LONDON — Is London fashion going through another wane?
In a tough few weeks for young, independent London designers, WWD has learned that Alexander Lewis is the latest label to wind down operations.
The American-Brazilian designer based in London confirmed his company entered voluntary liquidation at the beginning of the year and has ceased to operate.
The news comes a little more than a week after the London label, and knitwear specialist, Sibling confirmed it is winding down operations due to factors including the depreciating pound, which is driving up sourcing costs and forcing some retailers to be more cautious in their spending.
Shifts in the ever-demanding fashion calendar, a lack of support from the government — and sometimes from the industry itself — have also been taking a toll on London’s young labels. Designers’ own circumstances, management challenges and a lack of funding have contributed to the changes.
None of these obstacles are new to British designers, who have faced hurdles ranging from funding to little overseas interest to lack of government support for decades. Even as the British Fashion Council has become more proactive in providing support for up-and-comers — and mega-brands like Burberry are now on the London Fashion Week calendar — the U.K. capital continues to trail cities such as Paris, Milan and New York when it comes to scale and success.
It’s a problem that has long plagued London, as the city has ridden a series of booms and busts in popularity ever since the Swinging Sixties and Seventies. That was followed by years of being off the radar before the rise of Alexander McQueen, John Galliano, Hussein Chalayan and their peers helped create Cool Britannia, which then trailed off in the late Nineties until London surged once again with the new wave that saw J.W. Anderson, Christopher Kane, Simone Rocha and more.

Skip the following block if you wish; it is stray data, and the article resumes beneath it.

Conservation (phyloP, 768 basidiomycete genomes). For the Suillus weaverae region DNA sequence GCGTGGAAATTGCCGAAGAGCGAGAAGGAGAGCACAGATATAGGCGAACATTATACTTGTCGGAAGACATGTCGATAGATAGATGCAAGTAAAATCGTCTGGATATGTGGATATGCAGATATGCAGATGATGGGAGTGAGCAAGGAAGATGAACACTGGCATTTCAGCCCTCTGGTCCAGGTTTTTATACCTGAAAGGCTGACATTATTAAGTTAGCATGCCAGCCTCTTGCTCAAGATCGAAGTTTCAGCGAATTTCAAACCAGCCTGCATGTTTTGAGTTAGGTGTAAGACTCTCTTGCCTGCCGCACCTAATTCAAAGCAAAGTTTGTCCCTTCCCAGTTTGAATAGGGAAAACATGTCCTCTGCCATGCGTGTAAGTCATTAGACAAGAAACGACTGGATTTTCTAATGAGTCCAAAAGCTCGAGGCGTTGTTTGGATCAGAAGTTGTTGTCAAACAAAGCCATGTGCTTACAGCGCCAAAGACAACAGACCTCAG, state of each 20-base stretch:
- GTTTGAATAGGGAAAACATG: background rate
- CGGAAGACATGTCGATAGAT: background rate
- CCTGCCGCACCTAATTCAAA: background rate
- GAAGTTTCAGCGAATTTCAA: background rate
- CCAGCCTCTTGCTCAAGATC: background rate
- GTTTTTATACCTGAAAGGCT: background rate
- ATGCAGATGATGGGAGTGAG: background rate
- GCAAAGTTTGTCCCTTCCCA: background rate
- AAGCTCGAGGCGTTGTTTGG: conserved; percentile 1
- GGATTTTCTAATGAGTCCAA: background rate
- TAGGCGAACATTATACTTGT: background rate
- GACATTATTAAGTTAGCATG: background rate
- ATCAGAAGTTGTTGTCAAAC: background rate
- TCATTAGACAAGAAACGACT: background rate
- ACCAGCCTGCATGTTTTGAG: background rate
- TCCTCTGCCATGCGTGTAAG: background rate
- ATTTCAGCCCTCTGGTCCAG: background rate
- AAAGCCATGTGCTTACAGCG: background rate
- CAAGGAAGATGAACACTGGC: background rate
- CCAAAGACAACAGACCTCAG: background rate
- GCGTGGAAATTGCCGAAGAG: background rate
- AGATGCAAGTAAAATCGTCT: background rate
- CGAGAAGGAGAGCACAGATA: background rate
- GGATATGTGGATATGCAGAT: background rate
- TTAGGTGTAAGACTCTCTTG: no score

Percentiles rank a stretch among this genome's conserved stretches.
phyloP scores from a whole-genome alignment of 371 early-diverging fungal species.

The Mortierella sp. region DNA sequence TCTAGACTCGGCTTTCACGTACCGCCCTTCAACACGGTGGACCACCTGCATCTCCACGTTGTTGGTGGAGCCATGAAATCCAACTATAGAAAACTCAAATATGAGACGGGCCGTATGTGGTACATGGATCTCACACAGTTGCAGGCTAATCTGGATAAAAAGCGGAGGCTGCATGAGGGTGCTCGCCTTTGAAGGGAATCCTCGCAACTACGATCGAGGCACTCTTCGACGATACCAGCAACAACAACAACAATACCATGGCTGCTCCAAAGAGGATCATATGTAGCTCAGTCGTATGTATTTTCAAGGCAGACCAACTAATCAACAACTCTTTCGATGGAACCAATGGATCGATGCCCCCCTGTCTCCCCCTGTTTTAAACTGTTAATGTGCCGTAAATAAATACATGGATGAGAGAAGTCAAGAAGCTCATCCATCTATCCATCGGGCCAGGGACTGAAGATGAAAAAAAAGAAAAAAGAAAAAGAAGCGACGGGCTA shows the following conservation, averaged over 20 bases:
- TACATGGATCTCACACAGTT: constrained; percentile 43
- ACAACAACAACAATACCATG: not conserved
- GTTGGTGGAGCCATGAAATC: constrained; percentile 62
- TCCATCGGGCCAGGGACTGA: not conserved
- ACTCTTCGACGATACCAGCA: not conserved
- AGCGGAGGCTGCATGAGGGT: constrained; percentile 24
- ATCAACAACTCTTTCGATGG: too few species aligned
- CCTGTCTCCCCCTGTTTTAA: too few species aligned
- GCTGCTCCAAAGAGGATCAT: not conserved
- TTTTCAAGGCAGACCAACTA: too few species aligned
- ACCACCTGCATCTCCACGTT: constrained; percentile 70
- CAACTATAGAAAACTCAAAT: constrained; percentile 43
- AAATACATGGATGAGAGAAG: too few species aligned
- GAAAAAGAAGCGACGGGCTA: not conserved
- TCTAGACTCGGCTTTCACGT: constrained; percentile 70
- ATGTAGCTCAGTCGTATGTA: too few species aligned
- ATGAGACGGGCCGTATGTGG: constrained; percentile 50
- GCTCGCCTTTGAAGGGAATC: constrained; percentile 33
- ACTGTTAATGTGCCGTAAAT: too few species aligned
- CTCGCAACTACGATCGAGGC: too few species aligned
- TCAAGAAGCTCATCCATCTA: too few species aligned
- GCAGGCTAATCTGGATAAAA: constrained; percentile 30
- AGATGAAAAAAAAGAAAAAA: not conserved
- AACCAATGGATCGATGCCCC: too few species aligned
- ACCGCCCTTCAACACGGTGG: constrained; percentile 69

Now London once again seems to be wobbling. As Tom Ford told WWD last week in explaining his decision to decamp from the British capital for New York Fashion Week and, personally, for Los Angeles: “London, I’ve tried and tried and tried, and honestly London Fashion Week is not the same. It doesn’t attract the international press. So I needed to pick one. And the shows I’ve had in New York have worked very well.”
The latest spate of troubles are seeing some of the British capital’s most promising names, from Sibling to Thomas Tait and Holly Fulton, quietly leaving the LFW calendar or winding down their businesses altogether.
“After five years the company really wasn’t where I wanted it to be, and I didn’t really feel comfortable or happy with the way the industry is moving at the moment,” Lewis said in an interview.
“Generally speaking, I felt like how I wanted to work, and be, as a professional was very different to what is maybe required of me. I wasn’t happy or really enjoying it anymore so I decided it was probably best to shut.”
Last September, Lewis launched his own e-commerce and shifted his business to a direct-to-consumer model, but admitted the timing was wrong.
He said that even though the decision to address his customer directly was right and his new site was generating a steady stream of sales, his decisions were made too late, and he said he wasted too much time trying to please retailers and take part in London Fashion Week.
“I spent a lot of time chasing people, saying, ‘I want to get into this store and that store,’” said Lewis, adding that he would often adjust his designs according to retailers’ feedback in order to secure a partnership.
“It might not have been exactly what I wanted to do, but I would give it a go just to see if it would work out for me. Then the store maybe picks you up for one season and drops you soon after.”
Lewis is not alone in expressing his discontent in keeping up with retailers’ demands.